Measure R was originally amended to allow for the Right Of Way acquisition and/or preservation of rail corridors in November 2008 after the San Joaquin Valley Railroad filed for abandonment of a 30-mile segment of rail between Jovista, near Delano, and Lindsay and an adjoining 10-mile segment from Lindsay to Exeter. In June 2008, the Surface Transportation Board approved the abandonment of the 30-mile section saying that SJVR would lose $110,878 if it continued to operate the rail line for another year.

While TCAG argued that the loss of the rail line would negatively affect air quality by increasing truck transportation and deny businesses needed rail access, the STB countered that 'no traffic has moved over the line since October 2006, and there is no credible evidence in the record showing that shippers have made a commitment to resume rail shipments to the extent necessary to warrant requiring SJVR to continue to provide rail service over this line,' despite serving historical rail users such as Tri K Truss, Sierra Forest Products and Britz Fertilizer.

STB denied SJVR's second proposal to abandon the nine-mile stretch of rail, citing SJVR's own evidence that Tulare Frozen Food's traffic on the Line had increased dramatically since 2005. In addition, TFF provided evidence that there would be a substantial increase in traffic once its new storage facility is completed. 'Thus, it appears that Tulare Frozen Food's traffic levels and the resulting revenues for SJVR are increasing and that they may continue to increase.'

TFF stated that truck transportation would add significant costs: approximately $250 per truckload to Fresno, and approximately $330 per truckload to transfer at Fresno, totaling an additional $580 per truckload. At three truckloads per rail carload, the total added costs of truck transportation would be $1,740 per rail carload and would have cost the company an additional $261,000 in the next year.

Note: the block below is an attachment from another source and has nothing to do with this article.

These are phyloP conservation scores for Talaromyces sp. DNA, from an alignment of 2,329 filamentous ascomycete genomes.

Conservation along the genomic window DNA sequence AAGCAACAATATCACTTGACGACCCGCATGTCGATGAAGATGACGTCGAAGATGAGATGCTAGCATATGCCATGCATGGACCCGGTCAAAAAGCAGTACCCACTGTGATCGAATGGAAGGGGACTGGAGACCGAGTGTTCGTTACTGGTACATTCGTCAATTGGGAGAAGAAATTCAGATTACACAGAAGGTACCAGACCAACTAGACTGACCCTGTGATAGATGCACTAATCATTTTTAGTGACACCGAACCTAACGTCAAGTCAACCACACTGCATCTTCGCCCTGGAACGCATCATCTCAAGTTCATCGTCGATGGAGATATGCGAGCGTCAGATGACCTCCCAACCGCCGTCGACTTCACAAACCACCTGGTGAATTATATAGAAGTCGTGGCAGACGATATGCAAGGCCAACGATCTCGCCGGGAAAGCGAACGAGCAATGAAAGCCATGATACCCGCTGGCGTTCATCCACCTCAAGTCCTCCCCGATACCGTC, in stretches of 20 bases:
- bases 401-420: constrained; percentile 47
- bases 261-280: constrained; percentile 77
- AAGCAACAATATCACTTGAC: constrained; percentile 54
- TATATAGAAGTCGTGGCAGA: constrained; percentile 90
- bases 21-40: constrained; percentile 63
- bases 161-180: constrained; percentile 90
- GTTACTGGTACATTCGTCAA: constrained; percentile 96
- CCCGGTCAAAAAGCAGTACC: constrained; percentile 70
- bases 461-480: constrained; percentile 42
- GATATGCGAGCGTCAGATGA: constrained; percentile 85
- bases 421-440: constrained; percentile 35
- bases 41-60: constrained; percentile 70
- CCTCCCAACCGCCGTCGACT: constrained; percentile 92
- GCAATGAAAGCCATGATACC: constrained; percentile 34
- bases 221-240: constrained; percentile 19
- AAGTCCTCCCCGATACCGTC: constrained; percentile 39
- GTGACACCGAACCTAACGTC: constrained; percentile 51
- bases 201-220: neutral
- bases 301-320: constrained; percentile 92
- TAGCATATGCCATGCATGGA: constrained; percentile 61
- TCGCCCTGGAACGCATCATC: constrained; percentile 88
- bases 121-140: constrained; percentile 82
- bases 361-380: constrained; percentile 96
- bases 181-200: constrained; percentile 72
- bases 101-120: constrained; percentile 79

STB said that part of their decision was based on incomplete information regarding the section of track and that the railroad could re-apply for the abandonment, which officials agree SJVR will likely do.

SJVR has also hinted that they may apply to abandon another segment of the line running from Exeter to Dinuba. And recently, Tulare Valley Railroad filed for abandonment of three-mile long line from Ducor to Ultra, east of Terra Bella.

According to SJVR, the track was completed in 1897 by the San Francisco and San Joaquin Valley Railroad. A year later, it was purchased by Atchison, Topeka and Sante Fe Railway Company. Eventually, the rail was purchased by Southern Pacific and Kyle Railways in 1992. States Rail acquired Kyle in 1997 and then States Rail was purchased by RailAmerica in 2002.

SJVR line is still owned by RailAmerica, Inc., Based in Boca Raton, Fla., RailAmerica operates 41 shortline and regional railroads along 7,800 miles of track in 25 states and three Canadian provinces. Union Pacific owns the land and 100-foot right-of-way on which the line runs.